Low temperatures in Spain have led to widespread shortages in UK supermarkets of tomatoes and other salad veg in what is becoming a pattern of disruptive winter weather in key southern Europe growing regions.
The shortages, described by one importer and wholesaler as the “worst in 40 years”, are a result of a perfect storm of conditions, including a heatwave and drought last summer, and then lower than average temperatures across the south of Spain and Morocco, both large suppliers of salad veg to the UK throughout winter.
Photos have been shared across social media throughout the weekend, with pictures of empty shelves from Devon to Scotland and speculation that the shortages are down to Brexit.
Supermarkets have been putting up signs explaining the shortages are down to the weather, while the BBC has reported Asda has today capped the number of tomatoes, peppers and lettuce that can be bought per shopper.
Colin Putt, an importer at Dole Produce’s wholesale branch in the South West, said it’s been a combination of “poor growing conditions and inflation”. “It’s the worst I’ve ever known for both prices and availability,” he said. The wholesale prices of peppers and tomatoes have tripled as a result of low supply, said Putt, who said other salad like cucumbers, aubergines, spinach and lettuce have been affected.
Spain is the primary supplier of salad veg to the UK outside of the homegrown growing season, with the bulk of it grown in heated glasshouses in the southern region of Almeria and supplied to major supermarket chains. Low temperatures have left produce struggling to ripen while growers face high energy costs for heating and supplementary light.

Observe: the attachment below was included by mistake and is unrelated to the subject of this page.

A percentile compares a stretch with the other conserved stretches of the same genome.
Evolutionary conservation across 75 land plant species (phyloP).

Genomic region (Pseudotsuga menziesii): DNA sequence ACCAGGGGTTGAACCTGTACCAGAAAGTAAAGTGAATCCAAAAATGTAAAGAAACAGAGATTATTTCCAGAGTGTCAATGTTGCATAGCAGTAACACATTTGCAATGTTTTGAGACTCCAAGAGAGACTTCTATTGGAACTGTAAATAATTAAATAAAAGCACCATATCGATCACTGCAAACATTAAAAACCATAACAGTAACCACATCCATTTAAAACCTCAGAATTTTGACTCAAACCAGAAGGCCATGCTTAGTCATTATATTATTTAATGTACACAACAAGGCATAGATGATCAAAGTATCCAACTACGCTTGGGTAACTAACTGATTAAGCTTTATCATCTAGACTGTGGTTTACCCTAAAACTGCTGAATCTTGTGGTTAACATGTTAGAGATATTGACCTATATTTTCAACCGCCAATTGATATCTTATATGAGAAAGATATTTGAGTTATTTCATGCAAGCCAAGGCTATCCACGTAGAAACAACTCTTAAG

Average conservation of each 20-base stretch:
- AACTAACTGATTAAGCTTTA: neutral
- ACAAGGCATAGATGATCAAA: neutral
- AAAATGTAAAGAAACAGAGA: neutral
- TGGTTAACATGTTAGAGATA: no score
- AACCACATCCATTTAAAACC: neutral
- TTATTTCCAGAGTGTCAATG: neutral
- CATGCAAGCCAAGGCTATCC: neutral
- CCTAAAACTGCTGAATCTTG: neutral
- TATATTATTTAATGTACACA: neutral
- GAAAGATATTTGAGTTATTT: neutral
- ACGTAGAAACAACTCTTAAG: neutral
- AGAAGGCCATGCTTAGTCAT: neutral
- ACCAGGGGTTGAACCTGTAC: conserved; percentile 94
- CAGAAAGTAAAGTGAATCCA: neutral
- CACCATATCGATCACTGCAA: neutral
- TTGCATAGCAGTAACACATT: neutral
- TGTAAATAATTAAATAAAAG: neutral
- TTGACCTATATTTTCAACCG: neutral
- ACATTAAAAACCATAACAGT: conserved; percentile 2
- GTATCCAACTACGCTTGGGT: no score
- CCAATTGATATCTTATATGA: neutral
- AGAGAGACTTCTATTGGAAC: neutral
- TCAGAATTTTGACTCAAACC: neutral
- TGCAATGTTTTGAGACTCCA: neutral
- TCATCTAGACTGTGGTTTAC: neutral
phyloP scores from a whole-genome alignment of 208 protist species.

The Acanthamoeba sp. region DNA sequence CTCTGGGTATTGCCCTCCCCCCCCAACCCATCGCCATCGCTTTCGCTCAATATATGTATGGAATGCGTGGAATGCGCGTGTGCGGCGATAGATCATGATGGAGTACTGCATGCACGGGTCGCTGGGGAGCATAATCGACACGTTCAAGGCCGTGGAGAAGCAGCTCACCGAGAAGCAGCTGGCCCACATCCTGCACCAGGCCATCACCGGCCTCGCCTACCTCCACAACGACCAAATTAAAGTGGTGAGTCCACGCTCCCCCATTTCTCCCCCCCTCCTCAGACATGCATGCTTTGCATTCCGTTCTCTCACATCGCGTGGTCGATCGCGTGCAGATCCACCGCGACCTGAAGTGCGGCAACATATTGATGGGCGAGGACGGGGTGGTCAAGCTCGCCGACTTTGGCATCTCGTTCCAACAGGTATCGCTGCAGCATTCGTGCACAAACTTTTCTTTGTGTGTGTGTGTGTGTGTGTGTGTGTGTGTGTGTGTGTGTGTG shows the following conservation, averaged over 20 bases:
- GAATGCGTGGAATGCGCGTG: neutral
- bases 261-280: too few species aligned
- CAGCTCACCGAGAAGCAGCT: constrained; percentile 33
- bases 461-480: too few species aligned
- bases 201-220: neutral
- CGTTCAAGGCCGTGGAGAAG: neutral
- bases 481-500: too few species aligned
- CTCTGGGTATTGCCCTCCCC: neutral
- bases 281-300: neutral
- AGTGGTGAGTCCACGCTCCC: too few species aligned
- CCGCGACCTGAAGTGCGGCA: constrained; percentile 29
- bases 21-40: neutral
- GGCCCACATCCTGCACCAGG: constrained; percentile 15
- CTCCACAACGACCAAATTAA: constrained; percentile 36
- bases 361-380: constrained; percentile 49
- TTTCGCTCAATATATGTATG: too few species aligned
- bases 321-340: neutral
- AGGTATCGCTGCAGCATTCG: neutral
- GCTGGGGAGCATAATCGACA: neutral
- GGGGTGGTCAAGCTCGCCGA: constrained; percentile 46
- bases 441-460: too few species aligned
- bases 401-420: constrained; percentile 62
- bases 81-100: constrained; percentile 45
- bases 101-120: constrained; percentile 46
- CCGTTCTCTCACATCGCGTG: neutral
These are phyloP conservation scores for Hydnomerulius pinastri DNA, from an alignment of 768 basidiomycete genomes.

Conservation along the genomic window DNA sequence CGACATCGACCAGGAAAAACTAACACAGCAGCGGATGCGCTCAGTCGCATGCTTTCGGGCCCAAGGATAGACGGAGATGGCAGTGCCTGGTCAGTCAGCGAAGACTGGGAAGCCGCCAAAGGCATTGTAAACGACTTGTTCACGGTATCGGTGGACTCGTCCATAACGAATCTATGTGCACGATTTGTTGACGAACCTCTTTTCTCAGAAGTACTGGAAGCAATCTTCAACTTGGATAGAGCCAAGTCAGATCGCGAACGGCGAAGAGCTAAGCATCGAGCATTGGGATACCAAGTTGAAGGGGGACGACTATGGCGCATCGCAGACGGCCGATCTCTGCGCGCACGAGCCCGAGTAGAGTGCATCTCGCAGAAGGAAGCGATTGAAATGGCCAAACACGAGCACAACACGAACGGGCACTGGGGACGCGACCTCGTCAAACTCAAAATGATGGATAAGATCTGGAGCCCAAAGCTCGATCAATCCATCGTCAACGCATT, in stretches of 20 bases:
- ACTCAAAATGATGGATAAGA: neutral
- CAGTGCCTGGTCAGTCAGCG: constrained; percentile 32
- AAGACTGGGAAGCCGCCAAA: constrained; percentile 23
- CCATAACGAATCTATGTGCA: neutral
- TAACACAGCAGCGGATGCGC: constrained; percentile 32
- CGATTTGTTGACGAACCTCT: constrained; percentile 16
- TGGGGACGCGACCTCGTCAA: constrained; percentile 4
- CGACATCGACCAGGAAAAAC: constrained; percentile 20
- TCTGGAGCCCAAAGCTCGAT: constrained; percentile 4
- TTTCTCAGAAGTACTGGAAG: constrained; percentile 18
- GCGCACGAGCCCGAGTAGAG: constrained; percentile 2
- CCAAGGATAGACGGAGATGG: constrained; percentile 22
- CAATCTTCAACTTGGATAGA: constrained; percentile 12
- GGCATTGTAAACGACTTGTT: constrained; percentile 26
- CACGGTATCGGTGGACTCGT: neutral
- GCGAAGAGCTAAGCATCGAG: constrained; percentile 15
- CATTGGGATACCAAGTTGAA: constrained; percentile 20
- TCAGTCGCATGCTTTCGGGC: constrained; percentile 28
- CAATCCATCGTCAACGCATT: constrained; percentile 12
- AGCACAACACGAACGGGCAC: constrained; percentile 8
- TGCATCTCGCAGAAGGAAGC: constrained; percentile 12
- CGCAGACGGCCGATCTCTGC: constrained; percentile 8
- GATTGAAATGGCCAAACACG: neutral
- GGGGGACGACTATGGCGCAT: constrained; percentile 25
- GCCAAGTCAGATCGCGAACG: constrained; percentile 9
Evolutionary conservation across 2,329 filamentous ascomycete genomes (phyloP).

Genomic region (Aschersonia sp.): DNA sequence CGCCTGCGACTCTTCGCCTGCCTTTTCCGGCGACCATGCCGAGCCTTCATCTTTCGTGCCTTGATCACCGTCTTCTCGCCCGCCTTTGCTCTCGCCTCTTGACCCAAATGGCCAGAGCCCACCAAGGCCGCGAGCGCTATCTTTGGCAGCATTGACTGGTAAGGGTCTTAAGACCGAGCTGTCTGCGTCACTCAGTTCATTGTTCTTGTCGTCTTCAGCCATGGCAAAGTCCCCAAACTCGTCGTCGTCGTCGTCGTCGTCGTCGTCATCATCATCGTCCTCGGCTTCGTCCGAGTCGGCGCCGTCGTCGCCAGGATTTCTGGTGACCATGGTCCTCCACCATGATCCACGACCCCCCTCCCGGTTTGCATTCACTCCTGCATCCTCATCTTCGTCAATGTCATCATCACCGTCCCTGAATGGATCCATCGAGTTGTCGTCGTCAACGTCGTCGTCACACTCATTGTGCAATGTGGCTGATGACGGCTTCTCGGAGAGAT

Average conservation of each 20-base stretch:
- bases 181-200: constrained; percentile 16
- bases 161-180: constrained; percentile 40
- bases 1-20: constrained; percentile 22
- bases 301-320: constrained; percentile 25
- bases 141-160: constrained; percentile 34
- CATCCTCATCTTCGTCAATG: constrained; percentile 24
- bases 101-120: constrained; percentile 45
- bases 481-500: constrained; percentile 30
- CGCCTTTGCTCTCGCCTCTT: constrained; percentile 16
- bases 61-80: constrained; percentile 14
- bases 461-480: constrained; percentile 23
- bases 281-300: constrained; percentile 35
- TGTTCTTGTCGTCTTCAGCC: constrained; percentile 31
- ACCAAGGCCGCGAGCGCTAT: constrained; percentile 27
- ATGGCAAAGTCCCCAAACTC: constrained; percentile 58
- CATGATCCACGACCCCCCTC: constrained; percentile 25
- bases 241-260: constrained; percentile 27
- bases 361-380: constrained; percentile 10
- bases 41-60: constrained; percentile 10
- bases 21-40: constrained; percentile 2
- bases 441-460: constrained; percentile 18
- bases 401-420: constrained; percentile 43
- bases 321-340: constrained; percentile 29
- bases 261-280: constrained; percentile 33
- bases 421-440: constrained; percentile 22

Holland is usually a substitute for poor Spanish supply, according to Putt, but growers there are facing similar inflation, as well as importers having to pay £1 per box in Brexit paperwork.
Companies buying direct from Spanish growers have so far been less affected with a more secure supply and buying lower volumes overall. Organic veg box company Riverford has lower than usual volumes from its grower partner Ecosur in Spain but remains one of the few places tomatoes are in stock this week.
The shortages are becoming a pattern in winter where weather is becoming more erratic, with less predictable temperatures, snow and hail disrupting the growing season in Spain. In recent years, there have been hailstorms that have damaged outdoor crops, and a so-called ‘courgette crisis’ where cold weather ruined Spanish crops.
Executive director of the Food Ethics Council, Dan Crossley, said: “We need to wake up and smell the tomatoes. Climate change, coupled with supply-chain challenges following Brexit, is increasingly limiting our ability to eat the same foods all year round.
“But perhaps it’s high time we challenged the assumption that this is what everybody wants. Attuning our diets to the seasons and to our local ecologies is a shift that would not only respect nature, but would also help citizens feel more connected to the food they eat.”
For more on seasonal eating, read our guide on how to eat seasonal in February.